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Australia: Mosman Council Twitter Guidelines


mosmancouncil

Quite a different slant from the 40 Social Media Guidelines for Staff, here are Mosman Council laying out their guidelines for following @mosmancouncil on Twitter: 

Stop following me!

If @mosmancouncil is following you and you’d rather we didn’t, please feel free to block us.

Be aware that Twitter is a public space on the internet and all interaction is publicly viewable and searchable over time.

If you want to keep your Twitter channel private, you can protect your updates.

For further assistance go to http://help.twitter.com

More of the Twitter Guidelines

On one hand I’m thinking “WTF? A council trying to control the discussion on a 3rd party site?” On the other hand, it’s not their fault, it’s the mess we’ve got ourselves into with lawyers and courts and such. They’ve really bent over backward to be helpful and contactable to their constituents. Bless. 

And Bless meta-gov guru,  Steven Cornish (@steven_cornish) for bringing the guidelines to my attention. 🙂

So, what do you think? Will we see more companies pumping out How To Engage with Us Online policies? Would anyone even have found them if Steven hadn’t told me? @MosmanCouncil bio on Twitter points to the home page, not the guidelines. Are they legally covered (in reality) or is this just a feelgood exercise for nervous nellies in the Council itself?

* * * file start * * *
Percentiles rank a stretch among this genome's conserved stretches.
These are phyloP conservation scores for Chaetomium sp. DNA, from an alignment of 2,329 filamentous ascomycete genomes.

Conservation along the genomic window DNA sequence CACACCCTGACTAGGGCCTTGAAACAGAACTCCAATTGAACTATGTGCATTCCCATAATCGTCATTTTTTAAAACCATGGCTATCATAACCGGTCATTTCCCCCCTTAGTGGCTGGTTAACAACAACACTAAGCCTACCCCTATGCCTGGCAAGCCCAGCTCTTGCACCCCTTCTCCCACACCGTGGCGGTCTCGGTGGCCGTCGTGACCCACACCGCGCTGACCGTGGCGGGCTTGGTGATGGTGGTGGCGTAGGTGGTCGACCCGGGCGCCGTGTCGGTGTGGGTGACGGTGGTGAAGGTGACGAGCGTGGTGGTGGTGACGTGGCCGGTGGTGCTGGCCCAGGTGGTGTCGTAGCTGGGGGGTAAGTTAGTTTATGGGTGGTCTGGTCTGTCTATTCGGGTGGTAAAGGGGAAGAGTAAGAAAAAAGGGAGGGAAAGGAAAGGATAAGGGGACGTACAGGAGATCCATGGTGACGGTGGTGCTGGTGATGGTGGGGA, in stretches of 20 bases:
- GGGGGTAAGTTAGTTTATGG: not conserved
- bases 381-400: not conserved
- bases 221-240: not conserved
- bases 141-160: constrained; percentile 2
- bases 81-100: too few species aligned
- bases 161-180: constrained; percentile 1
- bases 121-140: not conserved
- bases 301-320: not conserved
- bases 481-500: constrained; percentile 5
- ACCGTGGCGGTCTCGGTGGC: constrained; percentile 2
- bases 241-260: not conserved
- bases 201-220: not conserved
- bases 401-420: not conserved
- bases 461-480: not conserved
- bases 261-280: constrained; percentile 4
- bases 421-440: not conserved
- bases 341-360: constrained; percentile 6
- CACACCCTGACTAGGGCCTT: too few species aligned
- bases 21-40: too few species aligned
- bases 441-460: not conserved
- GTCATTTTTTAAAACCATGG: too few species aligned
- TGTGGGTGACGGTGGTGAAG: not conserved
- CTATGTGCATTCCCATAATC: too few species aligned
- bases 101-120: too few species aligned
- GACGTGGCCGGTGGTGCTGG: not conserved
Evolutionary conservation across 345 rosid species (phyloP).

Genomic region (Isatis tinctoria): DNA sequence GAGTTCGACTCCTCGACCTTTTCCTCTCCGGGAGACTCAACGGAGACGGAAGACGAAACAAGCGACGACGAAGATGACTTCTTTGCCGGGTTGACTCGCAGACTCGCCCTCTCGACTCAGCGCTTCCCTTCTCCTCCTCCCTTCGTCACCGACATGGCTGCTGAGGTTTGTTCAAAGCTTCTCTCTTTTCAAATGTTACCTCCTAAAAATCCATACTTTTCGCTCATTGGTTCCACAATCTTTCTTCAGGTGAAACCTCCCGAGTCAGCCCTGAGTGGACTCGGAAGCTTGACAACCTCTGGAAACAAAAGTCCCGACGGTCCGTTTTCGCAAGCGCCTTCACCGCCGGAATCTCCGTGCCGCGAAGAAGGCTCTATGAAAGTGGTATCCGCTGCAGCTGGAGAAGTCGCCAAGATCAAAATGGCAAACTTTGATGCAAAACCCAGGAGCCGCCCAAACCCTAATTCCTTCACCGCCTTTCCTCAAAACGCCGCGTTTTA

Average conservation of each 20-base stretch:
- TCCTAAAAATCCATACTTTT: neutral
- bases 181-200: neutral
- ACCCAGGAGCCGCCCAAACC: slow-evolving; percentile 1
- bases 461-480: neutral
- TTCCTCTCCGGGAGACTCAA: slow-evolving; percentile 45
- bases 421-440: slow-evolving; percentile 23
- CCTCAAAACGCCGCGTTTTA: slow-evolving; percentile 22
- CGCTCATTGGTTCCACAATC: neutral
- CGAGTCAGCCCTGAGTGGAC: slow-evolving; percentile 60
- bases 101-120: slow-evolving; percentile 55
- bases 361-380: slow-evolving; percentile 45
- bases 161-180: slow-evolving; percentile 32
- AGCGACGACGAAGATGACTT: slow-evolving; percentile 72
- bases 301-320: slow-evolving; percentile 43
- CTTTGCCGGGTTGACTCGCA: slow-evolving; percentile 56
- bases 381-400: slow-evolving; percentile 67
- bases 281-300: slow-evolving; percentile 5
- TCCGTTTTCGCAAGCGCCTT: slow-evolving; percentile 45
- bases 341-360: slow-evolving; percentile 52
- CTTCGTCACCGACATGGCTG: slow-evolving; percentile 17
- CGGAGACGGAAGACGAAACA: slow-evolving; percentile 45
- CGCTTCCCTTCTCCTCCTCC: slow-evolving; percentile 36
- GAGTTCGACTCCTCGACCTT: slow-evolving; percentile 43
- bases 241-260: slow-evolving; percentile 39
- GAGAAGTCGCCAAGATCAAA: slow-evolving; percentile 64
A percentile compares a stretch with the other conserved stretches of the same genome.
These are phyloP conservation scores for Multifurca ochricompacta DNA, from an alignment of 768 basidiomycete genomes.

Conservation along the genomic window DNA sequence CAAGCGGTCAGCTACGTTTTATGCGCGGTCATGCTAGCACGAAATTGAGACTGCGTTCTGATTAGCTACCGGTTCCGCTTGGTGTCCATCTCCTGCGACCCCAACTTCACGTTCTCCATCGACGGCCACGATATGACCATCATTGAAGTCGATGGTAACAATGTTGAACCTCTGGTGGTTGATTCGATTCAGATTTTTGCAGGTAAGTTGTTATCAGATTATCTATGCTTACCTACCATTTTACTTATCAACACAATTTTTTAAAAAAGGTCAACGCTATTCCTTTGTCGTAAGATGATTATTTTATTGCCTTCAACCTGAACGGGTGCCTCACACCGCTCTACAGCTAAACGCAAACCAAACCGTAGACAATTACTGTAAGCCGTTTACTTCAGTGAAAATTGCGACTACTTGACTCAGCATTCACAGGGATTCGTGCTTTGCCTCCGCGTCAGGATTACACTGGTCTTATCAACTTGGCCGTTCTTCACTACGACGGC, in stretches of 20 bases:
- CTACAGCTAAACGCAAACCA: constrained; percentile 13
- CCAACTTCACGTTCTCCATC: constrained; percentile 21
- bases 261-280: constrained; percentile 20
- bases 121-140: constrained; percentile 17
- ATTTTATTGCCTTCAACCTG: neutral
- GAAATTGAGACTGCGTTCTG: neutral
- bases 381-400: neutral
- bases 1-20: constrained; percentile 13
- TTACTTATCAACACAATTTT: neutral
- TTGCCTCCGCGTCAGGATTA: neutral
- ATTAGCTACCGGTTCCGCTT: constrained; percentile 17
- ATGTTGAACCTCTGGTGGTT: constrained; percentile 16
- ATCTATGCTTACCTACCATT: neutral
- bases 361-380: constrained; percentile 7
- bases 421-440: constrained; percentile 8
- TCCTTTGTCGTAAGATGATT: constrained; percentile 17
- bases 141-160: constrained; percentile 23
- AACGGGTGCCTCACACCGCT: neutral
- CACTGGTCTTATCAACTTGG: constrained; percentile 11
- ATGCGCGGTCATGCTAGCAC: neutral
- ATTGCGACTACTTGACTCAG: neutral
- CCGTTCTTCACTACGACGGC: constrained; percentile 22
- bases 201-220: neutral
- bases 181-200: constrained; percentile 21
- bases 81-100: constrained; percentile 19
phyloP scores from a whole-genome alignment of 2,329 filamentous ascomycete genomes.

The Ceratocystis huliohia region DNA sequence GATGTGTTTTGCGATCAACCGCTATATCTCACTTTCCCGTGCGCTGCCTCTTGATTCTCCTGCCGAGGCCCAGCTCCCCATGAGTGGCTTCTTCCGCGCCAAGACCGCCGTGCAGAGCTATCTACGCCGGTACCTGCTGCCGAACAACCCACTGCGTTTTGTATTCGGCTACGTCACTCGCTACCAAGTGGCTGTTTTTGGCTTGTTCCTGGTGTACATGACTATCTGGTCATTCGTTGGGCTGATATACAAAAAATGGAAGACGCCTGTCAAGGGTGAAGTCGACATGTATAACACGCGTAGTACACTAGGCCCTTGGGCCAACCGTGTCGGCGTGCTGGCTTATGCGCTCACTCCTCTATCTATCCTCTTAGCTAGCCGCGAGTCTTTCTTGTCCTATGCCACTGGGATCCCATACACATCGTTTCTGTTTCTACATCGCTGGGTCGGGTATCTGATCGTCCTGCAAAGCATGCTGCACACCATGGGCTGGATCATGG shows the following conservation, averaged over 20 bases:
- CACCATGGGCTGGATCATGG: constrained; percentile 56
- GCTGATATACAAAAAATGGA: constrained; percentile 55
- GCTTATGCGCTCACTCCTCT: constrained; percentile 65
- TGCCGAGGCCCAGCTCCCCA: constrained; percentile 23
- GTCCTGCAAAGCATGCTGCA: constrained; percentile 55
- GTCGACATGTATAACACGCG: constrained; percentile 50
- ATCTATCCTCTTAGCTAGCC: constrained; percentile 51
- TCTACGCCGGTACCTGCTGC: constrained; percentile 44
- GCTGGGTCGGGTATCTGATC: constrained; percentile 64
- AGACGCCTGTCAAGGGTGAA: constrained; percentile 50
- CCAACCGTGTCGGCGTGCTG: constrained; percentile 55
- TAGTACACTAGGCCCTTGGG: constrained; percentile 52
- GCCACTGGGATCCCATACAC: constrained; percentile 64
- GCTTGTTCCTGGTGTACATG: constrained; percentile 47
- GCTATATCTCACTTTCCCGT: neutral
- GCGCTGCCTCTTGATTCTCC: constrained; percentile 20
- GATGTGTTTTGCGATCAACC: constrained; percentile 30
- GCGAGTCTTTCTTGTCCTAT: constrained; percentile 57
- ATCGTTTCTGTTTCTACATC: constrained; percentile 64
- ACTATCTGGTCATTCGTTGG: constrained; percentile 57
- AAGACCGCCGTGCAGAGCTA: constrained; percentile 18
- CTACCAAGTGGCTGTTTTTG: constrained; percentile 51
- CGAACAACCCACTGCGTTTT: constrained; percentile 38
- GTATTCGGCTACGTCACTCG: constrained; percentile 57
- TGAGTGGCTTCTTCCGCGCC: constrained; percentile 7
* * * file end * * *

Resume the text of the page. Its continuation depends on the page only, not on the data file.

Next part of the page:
I remember the days when Telstra had a DO NOT LINK TO US on the bottom of every webpage. Their webpages were their copyright material and linking to them broke copyright. Apparently. Heh.

Laurel Papworth

Named by Forbes™ Magazine in the Top 50 Social Media Influencers globally, named Head of Industry, Social Media (Marketing Magazine™) and in the Power150 Media bloggers (AdAge™). CERT IV Training and Assessment certified trainer (Diplomas and Certificates etc) Adult Education. Laurel has manager Facebook Pages for Junior Masterchef, Idol, Big Brother etc. and have consulted on private online communities for banks Westpac, not for profits UNHCR & governments in SE Asia. Lecturer, social media, University of Sydney for 10 years and Laurel has 11,000 online students. Laurel Papworth personally connects to 6 million followers online and has taught around 100,000 people in the last 10 years how to be social media managers.

17 thoughts on “Australia: Mosman Council Twitter Guidelines

  1. I don’t think there’s anything inherently bad with pointing out how Twitter works. (Indeed sometimes I have to remind people that they can unfollow me if they want to. People seem to forget.)

    Telstra’s linking policy reminds me of suggestions from Sanford and Brown to ‘save journalism.’ Proposed measures include (ahem) not allowing newspaper websites be listed in search engines without a fee of some description…

    Yes, good luck with that Washington Post.

    John Lacey’s last blog post..What Does The Search Engine See?

  2. totally see your point but they’ve got to start somewhere and I give kudos to them for dipping their toes in the water. can imagine the red tape and convincing they had to do internally to get it up and running.

  3. I see it commendable that they are saying this and giving the option although it seems over the top.

    And I think PRs might extend that idea to blogs by asking bloggers if they would like to opt in to email communications as good practice rather than mindlessly send stuff that may not be wanted.